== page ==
show one's hand, to

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show one's hand

Fig. to reveal one's intentions to someone. (From card games.) I don't know whether Jim is intending to marry Jane or not. He's not one to show his hand. If you want to get a raise, don't show the boss your hand too soon.
See also: hand, show
McGraw-Hill Dictionary of American Idioms and Phrasal Verbs. © 2002 by The McGraw-Hill Companies, Inc.

show one's hand

Reveal one's plans, intentions, or resources, especially when they were previously hidden. For example, We have to be careful not to show our hand to our competitors. The hand here refers to a hand of cards, and showing them means turning them face up. [Late 1800s]
See also: hand, show
The American Heritage® Dictionary of Idioms by Christine Ammer. Copyright © 2003, 1997 by The Christine Ammer 1992 Trust. Published by Houghton Mifflin Harcourt Publishing Company. All rights reserved.

show (one's) hand

1. Games To display one's cards with faces up.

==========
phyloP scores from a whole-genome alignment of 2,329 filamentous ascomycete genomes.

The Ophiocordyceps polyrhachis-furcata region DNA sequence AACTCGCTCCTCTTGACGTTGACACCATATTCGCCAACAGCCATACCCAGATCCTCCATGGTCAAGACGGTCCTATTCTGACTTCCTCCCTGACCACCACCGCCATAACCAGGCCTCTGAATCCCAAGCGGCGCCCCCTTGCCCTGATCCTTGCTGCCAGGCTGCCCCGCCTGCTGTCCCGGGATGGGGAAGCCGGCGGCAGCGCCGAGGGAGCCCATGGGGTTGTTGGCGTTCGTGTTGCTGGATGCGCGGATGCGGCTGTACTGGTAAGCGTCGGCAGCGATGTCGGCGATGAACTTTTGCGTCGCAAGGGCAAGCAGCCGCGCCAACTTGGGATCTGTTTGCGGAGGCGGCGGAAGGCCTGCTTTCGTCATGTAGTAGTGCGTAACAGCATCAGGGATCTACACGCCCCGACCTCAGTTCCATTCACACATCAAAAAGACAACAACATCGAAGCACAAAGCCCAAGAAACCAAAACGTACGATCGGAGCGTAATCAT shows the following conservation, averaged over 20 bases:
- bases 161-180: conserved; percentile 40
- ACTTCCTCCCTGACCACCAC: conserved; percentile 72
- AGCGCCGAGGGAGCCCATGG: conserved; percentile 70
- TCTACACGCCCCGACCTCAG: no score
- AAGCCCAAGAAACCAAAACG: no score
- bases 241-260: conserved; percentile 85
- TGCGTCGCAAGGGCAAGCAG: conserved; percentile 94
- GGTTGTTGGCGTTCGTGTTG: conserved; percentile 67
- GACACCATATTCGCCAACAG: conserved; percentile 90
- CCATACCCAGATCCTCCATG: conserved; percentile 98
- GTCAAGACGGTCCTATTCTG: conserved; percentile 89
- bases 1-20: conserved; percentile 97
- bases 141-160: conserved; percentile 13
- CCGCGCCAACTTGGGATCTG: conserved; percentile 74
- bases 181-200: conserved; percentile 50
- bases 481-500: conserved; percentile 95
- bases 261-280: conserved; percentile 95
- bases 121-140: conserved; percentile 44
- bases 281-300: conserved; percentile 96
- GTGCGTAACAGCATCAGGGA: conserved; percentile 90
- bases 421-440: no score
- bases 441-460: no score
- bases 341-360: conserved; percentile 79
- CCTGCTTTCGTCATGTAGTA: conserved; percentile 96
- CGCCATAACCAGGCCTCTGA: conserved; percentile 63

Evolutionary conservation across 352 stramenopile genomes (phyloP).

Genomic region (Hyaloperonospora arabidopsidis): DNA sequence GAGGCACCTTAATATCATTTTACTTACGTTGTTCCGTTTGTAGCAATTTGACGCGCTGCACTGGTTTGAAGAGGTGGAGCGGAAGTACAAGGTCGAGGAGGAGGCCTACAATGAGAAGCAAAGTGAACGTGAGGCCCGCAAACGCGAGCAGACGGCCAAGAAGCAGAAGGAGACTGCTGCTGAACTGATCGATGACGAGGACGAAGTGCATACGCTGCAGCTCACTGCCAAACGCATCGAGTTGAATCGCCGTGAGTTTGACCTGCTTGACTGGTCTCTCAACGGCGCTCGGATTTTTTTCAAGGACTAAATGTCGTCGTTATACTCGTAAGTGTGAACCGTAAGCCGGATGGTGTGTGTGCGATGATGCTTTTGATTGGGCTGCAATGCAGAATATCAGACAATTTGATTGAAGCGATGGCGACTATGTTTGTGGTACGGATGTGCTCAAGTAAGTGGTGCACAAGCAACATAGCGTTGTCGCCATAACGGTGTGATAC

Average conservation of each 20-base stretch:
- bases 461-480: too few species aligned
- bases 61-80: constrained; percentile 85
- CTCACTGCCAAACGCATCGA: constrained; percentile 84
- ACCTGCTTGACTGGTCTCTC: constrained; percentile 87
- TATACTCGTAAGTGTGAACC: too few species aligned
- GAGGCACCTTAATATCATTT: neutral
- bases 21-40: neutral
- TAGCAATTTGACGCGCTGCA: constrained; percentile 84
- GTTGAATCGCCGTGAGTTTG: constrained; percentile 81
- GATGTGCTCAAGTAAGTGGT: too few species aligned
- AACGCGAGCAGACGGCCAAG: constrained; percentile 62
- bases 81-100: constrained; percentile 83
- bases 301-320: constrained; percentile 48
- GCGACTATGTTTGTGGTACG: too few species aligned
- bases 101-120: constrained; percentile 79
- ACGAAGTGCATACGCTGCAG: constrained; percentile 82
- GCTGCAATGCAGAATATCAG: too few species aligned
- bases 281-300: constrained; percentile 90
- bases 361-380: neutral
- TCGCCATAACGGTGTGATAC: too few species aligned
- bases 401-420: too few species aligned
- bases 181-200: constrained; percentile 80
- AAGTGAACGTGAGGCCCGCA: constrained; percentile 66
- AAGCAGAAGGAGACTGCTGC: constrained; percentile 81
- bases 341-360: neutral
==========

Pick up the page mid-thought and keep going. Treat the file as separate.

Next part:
2. To state one's intentions or reveal one's resources, especially when previously hidden.
See also: hand, show
American Heritage® Dictionary of the English Language, Fifth Edition. Copyright © 2016 by Houghton Mifflin Harcourt Publishing Company. Published by Houghton Mifflin Harcourt Publishing Company. All rights reserved.

show one's hand, to

To reveal one’s true motives or intentions. This term, like laying one’s cards on the table, comes from card-playing. Edmund Campion used a version of it in 1581: “I would I might be suffered to shewe my cardes” (Conferences Held in the Tower of London with Ed. Campion, Jesuit, cited by OED). A variant is to tip one’s hand, of the same provenance. The Economist used it on November 17, 1979: “Mr Hunt will not tip his hand on the price at which he will buy more bullion.”
See also: show
The Dictionary of Clichés by Christine Ammer Copyright © 2013 by Christine Ammer
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